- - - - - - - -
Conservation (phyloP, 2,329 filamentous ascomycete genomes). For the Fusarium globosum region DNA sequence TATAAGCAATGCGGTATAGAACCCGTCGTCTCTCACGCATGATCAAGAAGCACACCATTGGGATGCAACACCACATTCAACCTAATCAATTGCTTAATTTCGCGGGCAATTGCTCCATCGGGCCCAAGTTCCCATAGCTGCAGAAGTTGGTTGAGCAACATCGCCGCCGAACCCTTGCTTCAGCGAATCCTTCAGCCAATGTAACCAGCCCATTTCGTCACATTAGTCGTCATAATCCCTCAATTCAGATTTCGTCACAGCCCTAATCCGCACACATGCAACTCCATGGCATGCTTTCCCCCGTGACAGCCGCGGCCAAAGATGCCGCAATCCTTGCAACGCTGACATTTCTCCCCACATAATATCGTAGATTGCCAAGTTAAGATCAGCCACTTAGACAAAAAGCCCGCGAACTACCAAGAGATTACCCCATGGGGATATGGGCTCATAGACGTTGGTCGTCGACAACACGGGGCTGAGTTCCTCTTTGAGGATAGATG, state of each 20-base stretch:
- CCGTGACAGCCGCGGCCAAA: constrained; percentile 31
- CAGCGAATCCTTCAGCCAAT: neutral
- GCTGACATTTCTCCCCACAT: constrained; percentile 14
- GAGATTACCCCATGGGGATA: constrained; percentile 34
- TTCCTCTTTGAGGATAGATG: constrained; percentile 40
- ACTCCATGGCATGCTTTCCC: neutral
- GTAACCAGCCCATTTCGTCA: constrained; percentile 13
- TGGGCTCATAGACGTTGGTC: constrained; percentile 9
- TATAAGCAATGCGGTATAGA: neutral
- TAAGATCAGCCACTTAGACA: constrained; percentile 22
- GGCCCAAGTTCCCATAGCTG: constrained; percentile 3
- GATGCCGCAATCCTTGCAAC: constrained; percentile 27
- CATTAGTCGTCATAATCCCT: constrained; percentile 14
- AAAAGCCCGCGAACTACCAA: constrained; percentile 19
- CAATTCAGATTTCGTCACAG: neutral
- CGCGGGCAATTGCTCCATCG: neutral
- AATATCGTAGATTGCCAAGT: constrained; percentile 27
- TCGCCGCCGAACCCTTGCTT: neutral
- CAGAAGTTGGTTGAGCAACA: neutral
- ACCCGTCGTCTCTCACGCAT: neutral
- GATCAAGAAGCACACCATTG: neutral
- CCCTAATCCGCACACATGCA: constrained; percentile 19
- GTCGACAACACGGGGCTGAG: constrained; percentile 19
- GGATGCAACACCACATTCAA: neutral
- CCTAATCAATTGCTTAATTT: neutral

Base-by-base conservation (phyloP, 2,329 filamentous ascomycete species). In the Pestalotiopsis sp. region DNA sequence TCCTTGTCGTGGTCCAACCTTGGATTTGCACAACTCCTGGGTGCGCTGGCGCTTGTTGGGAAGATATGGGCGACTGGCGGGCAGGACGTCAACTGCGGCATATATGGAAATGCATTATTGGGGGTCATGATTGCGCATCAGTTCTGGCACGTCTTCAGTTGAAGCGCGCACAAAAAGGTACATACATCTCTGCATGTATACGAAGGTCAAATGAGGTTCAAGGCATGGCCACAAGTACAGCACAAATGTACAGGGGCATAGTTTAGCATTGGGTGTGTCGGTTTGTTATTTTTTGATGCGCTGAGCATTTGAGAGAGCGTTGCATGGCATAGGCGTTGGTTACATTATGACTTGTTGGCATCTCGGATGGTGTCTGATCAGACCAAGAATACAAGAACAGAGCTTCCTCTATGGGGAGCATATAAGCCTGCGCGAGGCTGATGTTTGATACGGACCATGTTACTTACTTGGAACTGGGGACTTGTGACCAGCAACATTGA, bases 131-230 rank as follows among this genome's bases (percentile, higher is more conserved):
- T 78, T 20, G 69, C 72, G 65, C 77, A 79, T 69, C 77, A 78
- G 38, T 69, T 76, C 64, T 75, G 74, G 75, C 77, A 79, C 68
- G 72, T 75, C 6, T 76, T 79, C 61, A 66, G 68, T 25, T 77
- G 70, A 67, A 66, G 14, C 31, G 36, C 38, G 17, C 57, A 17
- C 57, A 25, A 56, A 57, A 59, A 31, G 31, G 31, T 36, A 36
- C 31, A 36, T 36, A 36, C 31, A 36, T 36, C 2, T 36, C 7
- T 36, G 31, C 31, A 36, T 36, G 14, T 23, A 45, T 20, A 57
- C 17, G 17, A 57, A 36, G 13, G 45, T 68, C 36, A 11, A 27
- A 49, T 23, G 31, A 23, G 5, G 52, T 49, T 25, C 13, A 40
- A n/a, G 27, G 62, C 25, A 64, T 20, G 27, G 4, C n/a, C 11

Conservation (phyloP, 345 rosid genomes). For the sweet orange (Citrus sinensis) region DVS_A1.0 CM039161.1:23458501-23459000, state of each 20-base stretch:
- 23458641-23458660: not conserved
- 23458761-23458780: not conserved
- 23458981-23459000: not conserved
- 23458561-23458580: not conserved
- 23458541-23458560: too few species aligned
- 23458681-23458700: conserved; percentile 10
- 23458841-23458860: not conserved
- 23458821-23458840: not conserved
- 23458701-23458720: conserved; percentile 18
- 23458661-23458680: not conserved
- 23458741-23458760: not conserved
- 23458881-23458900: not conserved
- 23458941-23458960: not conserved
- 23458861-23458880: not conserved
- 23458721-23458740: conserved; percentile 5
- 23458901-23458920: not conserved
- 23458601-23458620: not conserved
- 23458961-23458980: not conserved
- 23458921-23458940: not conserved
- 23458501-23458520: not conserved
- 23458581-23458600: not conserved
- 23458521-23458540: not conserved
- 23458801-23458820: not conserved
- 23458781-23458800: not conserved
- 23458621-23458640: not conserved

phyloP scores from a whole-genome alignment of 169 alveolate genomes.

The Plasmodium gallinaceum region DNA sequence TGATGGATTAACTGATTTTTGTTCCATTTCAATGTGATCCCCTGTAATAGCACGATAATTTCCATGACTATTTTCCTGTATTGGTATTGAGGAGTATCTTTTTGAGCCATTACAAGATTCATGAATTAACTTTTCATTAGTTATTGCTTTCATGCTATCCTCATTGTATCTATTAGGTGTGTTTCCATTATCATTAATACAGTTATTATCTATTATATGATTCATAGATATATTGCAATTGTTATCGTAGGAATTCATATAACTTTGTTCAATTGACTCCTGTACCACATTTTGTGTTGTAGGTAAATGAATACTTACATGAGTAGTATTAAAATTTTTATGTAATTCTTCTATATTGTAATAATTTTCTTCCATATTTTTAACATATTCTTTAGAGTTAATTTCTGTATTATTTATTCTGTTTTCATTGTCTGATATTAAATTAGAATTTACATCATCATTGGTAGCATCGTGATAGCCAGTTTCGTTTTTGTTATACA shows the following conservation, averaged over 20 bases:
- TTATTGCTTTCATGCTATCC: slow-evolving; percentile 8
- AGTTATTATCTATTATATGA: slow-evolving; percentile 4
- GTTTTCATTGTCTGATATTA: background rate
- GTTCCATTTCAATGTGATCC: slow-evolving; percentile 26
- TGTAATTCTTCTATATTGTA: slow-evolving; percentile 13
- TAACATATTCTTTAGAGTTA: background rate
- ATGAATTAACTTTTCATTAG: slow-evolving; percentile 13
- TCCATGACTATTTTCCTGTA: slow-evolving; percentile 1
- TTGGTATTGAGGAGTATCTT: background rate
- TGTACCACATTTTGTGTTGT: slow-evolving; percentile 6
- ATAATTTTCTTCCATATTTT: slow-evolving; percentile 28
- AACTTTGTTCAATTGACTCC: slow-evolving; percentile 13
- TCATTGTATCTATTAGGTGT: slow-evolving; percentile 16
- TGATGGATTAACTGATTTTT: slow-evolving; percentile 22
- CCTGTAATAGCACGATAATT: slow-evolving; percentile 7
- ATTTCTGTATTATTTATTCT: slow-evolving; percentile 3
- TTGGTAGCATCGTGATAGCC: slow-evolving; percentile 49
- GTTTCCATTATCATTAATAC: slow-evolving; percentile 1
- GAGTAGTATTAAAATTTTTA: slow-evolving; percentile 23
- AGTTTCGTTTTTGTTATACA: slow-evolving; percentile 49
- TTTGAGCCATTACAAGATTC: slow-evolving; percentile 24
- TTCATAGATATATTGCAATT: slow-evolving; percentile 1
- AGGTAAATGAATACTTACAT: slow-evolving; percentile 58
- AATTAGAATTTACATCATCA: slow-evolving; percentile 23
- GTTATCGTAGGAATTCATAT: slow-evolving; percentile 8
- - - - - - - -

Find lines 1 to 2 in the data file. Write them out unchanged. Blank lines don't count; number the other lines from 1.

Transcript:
Conservation (phyloP, 2,329 filamentous ascomycete genomes). For the Fusarium globosum region DNA sequence TATAAGCAATGCGGTATAGAACCCGTCGTCTCTCACGCATGATCAAGAAGCACACCATTGGGATGCAACACCACATTCAACCTAATCAATTGCTTAATTTCGCGGGCAATTGCTCCATCGGGCCCAAGTTCCCATAGCTGCAGAAGTTGGTTGAGCAACATCGCCGCCGAACCCTTGCTTCAGCGAATCCTTCAGCCAATGTAACCAGCCCATTTCGTCACATTAGTCGTCATAATCCCTCAATTCAGATTTCGTCACAGCCCTAATCCGCACACATGCAACTCCATGGCATGCTTTCCCCCGTGACAGCCGCGGCCAAAGATGCCGCAATCCTTGCAACGCTGACATTTCTCCCCACATAATATCGTAGATTGCCAAGTTAAGATCAGCCACTTAGACAAAAAGCCCGCGAACTACCAAGAGATTACCCCATGGGGATATGGGCTCATAGACGTTGGTCGTCGACAACACGGGGCTGAGTTCCTCTTTGAGGATAGATG, state of each 20-base stretch:
- CCGTGACAGCCGCGGCCAAA: constrained; percentile 31